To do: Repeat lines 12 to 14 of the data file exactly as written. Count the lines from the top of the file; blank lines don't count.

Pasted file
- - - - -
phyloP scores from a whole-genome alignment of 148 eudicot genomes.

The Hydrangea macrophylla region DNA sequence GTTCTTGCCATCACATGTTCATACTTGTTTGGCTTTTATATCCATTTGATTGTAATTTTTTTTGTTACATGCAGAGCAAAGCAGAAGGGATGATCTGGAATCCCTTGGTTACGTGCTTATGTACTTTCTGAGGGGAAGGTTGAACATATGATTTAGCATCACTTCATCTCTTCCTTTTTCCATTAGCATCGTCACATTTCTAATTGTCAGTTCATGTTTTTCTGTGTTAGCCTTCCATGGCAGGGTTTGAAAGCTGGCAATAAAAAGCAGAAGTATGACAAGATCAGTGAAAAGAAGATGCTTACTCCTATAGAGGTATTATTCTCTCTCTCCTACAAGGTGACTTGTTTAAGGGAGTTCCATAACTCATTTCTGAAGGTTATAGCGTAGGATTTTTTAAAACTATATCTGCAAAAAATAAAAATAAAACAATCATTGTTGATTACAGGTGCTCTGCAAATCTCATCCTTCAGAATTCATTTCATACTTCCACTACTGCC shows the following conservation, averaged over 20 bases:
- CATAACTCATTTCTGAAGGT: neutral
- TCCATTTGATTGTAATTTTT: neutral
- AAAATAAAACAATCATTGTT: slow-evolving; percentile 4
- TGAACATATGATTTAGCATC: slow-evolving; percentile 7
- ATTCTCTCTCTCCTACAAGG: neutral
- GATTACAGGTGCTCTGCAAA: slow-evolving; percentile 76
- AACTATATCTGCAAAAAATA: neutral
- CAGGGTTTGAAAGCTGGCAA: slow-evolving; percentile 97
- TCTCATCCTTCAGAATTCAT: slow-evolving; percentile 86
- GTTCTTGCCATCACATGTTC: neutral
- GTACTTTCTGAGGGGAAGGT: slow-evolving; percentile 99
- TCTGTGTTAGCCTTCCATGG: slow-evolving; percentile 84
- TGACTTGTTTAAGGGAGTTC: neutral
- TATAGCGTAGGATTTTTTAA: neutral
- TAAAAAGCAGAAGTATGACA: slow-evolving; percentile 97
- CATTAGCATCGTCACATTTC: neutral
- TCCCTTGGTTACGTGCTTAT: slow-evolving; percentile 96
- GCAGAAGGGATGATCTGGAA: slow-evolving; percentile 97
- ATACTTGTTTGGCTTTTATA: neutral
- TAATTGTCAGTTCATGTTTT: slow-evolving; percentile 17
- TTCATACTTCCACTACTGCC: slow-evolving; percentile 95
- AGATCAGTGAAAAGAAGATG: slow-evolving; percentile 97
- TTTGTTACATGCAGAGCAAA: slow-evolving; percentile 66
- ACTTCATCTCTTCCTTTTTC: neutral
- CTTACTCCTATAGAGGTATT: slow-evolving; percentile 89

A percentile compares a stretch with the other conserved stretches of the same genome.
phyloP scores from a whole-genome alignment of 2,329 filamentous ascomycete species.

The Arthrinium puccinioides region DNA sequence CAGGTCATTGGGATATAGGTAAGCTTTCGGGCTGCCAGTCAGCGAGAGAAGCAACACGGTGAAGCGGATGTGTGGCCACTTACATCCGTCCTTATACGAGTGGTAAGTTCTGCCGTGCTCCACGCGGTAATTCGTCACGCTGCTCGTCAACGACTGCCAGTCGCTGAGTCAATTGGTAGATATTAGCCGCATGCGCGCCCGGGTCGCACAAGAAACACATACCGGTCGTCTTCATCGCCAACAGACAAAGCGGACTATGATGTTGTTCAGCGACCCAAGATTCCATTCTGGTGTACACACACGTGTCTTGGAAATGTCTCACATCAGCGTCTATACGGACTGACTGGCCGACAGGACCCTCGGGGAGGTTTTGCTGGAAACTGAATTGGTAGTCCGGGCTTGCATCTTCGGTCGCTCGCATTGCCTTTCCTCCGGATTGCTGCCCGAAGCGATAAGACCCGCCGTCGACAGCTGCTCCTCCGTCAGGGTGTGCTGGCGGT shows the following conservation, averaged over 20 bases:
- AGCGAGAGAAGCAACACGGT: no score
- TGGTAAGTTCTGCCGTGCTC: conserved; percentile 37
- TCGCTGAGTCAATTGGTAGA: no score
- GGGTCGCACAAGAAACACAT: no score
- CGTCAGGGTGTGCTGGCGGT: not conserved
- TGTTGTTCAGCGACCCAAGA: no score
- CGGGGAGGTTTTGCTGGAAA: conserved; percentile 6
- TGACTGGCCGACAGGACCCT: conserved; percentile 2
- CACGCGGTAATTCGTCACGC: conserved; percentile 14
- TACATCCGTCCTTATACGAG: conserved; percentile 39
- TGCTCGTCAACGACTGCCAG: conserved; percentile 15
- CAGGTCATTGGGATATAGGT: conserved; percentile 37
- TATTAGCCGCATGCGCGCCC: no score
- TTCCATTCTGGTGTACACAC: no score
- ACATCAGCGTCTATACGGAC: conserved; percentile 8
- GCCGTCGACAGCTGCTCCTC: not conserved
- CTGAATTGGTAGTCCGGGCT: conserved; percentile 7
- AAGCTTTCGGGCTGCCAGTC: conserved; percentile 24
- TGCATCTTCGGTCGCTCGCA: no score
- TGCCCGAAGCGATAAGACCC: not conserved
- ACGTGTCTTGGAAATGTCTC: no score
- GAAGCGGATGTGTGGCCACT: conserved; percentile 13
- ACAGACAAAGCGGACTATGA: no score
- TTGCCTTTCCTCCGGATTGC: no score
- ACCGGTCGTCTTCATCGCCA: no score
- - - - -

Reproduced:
- GTTCTTGCCATCACATGTTC: neutral
- GTACTTTCTGAGGGGAAGGT: slow-evolving; percentile 99
- TCTGTGTTAGCCTTCCATGG: slow-evolving; percentile 84